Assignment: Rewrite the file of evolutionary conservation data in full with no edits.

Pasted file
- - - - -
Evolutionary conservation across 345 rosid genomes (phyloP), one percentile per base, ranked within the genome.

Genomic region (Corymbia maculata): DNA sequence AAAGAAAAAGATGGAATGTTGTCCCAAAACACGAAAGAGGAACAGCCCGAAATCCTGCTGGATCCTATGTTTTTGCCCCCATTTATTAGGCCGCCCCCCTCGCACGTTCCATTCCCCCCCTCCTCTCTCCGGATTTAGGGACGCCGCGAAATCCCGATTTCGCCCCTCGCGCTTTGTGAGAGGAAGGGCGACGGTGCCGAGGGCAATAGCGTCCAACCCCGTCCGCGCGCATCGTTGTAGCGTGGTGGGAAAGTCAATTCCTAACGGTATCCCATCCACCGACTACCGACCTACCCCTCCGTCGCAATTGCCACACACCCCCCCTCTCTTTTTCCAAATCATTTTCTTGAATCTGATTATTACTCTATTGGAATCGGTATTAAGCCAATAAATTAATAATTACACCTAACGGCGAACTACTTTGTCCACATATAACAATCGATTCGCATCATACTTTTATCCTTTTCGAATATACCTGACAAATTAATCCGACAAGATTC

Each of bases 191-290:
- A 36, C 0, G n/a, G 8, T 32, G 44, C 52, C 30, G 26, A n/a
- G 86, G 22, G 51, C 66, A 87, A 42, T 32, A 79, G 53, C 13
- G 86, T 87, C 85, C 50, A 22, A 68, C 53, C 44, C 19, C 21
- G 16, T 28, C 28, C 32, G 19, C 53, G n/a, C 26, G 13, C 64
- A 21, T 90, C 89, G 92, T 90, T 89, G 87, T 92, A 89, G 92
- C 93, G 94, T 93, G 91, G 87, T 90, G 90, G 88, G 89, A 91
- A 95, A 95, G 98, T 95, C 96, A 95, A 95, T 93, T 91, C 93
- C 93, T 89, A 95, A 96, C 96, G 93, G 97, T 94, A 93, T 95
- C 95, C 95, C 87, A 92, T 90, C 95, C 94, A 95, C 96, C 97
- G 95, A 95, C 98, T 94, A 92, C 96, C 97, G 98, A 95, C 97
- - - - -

Evolutionary conservation across 345 rosid genomes (phyloP), one percentile per base, ranked within the genome.

Genomic region (Corymbia maculata): DNA sequence AAAGAAAAAGATGGAATGTTGTCCCAAAACACGAAAGAGGAACAGCCCGAAATCCTGCTGGATCCTATGTTTTTGCCCCCATTTATTAGGCCGCCCCCCTCGCACGTTCCATTCCCCCCCTCCTCTCTCCGGATTTAGGGACGCCGCGAAATCCCGATTTCGCCCCTCGCGCTTTGTGAGAGGAAGGGCGACGGTGCCGAGGGCAATAGCGTCCAACCCCGTCCGCGCGCATCGTTGTAGCGTGGTGGGAAAGTCAATTCCTAACGGTATCCCATCCACCGACTACCGACCTACCCCTCCGTCGCAATTGCCACACACCCCCCCTCTCTTTTTCCAAATCATTTTCTTGAATCTGATTATTACTCTATTGGAATCGGTATTAAGCCAATAAATTAATAATTACACCTAACGGCGAACTACTTTGTCCACATATAACAATCGATTCGCATCATACTTTTATCCTTTTCGAATATACCTGACAAATTAATCCGACAAGATTC

Each of bases 191-290:
- A 36, C 0, G n/a, G 8, T 32, G 44, C 52, C 30, G 26, A n/a
- G 86, G 22, G 51, C 66, A 87, A 42, T 32, A 79, G 53, C 13
- G 86, T 87, C 85, C 50, A 22, A 68, C 53, C 44, C 19, C 21
- G 16, T 28, C 28, C 32, G 19, C 53, G n/a, C 26, G 13, C 64
- A 21, T 90, C 89, G 92, T 90, T 89, G 87, T 92, A 89, G 92
- C 93, G 94, T 93, G 91, G 87, T 90, G 90, G 88, G 89, A 91
- A 95, A 95, G 98, T 95, C 96, A 95, A 95, T 93, T 91, C 93
- C 93, T 89, A 95, A 96, C 96, G 93, G 97, T 94, A 93, T 95
- C 95, C 95, C 87, A 92, T 90, C 95, C 94, A 95, C 96, C 97
- G 95, A 95, C 98, T 94, A 92, C 96, C 97, G 98, A 95, C 97